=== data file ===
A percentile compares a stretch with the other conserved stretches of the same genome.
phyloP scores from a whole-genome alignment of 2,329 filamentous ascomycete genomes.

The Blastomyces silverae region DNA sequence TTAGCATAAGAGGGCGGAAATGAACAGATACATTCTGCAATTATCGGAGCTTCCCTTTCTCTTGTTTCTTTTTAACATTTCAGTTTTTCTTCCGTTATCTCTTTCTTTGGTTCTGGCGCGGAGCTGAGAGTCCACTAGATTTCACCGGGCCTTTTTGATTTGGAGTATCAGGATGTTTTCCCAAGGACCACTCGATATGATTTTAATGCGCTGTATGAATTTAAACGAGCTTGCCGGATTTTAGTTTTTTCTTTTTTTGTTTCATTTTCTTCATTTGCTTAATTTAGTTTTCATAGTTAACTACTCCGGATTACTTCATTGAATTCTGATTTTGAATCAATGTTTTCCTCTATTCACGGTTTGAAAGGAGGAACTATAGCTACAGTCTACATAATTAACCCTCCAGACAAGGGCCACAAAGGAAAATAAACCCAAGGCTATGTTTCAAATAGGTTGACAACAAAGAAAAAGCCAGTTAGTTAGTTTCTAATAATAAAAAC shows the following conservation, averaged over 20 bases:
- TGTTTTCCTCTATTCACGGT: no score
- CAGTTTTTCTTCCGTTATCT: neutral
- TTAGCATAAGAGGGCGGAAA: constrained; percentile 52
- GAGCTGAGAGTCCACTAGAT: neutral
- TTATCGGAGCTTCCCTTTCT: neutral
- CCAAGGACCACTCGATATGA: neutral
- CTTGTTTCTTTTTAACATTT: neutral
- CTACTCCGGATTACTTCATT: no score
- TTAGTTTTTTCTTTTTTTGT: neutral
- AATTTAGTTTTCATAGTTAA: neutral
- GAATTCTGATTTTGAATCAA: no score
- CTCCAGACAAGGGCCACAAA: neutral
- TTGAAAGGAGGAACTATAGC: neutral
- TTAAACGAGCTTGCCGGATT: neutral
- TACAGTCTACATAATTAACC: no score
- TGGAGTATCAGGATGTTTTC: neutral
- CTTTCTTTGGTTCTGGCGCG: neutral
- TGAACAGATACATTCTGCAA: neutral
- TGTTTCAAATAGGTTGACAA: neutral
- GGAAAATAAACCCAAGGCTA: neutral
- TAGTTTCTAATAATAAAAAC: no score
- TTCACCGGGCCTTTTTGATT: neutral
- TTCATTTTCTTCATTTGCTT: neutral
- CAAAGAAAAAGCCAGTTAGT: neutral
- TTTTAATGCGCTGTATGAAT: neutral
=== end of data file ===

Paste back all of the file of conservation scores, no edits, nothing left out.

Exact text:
A percentile compares a stretch with the other conserved stretches of the same genome.
phyloP scores from a whole-genome alignment of 2,329 filamentous ascomycete genomes.

The Blastomyces silverae region DNA sequence TTAGCATAAGAGGGCGGAAATGAACAGATACATTCTGCAATTATCGGAGCTTCCCTTTCTCTTGTTTCTTTTTAACATTTCAGTTTTTCTTCCGTTATCTCTTTCTTTGGTTCTGGCGCGGAGCTGAGAGTCCACTAGATTTCACCGGGCCTTTTTGATTTGGAGTATCAGGATGTTTTCCCAAGGACCACTCGATATGATTTTAATGCGCTGTATGAATTTAAACGAGCTTGCCGGATTTTAGTTTTTTCTTTTTTTGTTTCATTTTCTTCATTTGCTTAATTTAGTTTTCATAGTTAACTACTCCGGATTACTTCATTGAATTCTGATTTTGAATCAATGTTTTCCTCTATTCACGGTTTGAAAGGAGGAACTATAGCTACAGTCTACATAATTAACCCTCCAGACAAGGGCCACAAAGGAAAATAAACCCAAGGCTATGTTTCAAATAGGTTGACAACAAAGAAAAAGCCAGTTAGTTAGTTTCTAATAATAAAAAC shows the following conservation, averaged over 20 bases:
- TGTTTTCCTCTATTCACGGT: no score
- CAGTTTTTCTTCCGTTATCT: neutral
- TTAGCATAAGAGGGCGGAAA: constrained; percentile 52
- GAGCTGAGAGTCCACTAGAT: neutral
- TTATCGGAGCTTCCCTTTCT: neutral
- CCAAGGACCACTCGATATGA: neutral
- CTTGTTTCTTTTTAACATTT: neutral
- CTACTCCGGATTACTTCATT: no score
- TTAGTTTTTTCTTTTTTTGT: neutral
- AATTTAGTTTTCATAGTTAA: neutral
- GAATTCTGATTTTGAATCAA: no score
- CTCCAGACAAGGGCCACAAA: neutral
- TTGAAAGGAGGAACTATAGC: neutral
- TTAAACGAGCTTGCCGGATT: neutral
- TACAGTCTACATAATTAACC: no score
- TGGAGTATCAGGATGTTTTC: neutral
- CTTTCTTTGGTTCTGGCGCG: neutral
- TGAACAGATACATTCTGCAA: neutral
- TGTTTCAAATAGGTTGACAA: neutral
- GGAAAATAAACCCAAGGCTA: neutral
- TAGTTTCTAATAATAAAAAC: no score
- TTCACCGGGCCTTTTTGATT: neutral
- TTCATTTTCTTCATTTGCTT: neutral
- CAAAGAAAAAGCCAGTTAGT: neutral
- TTTTAATGCGCTGTATGAAT: neutral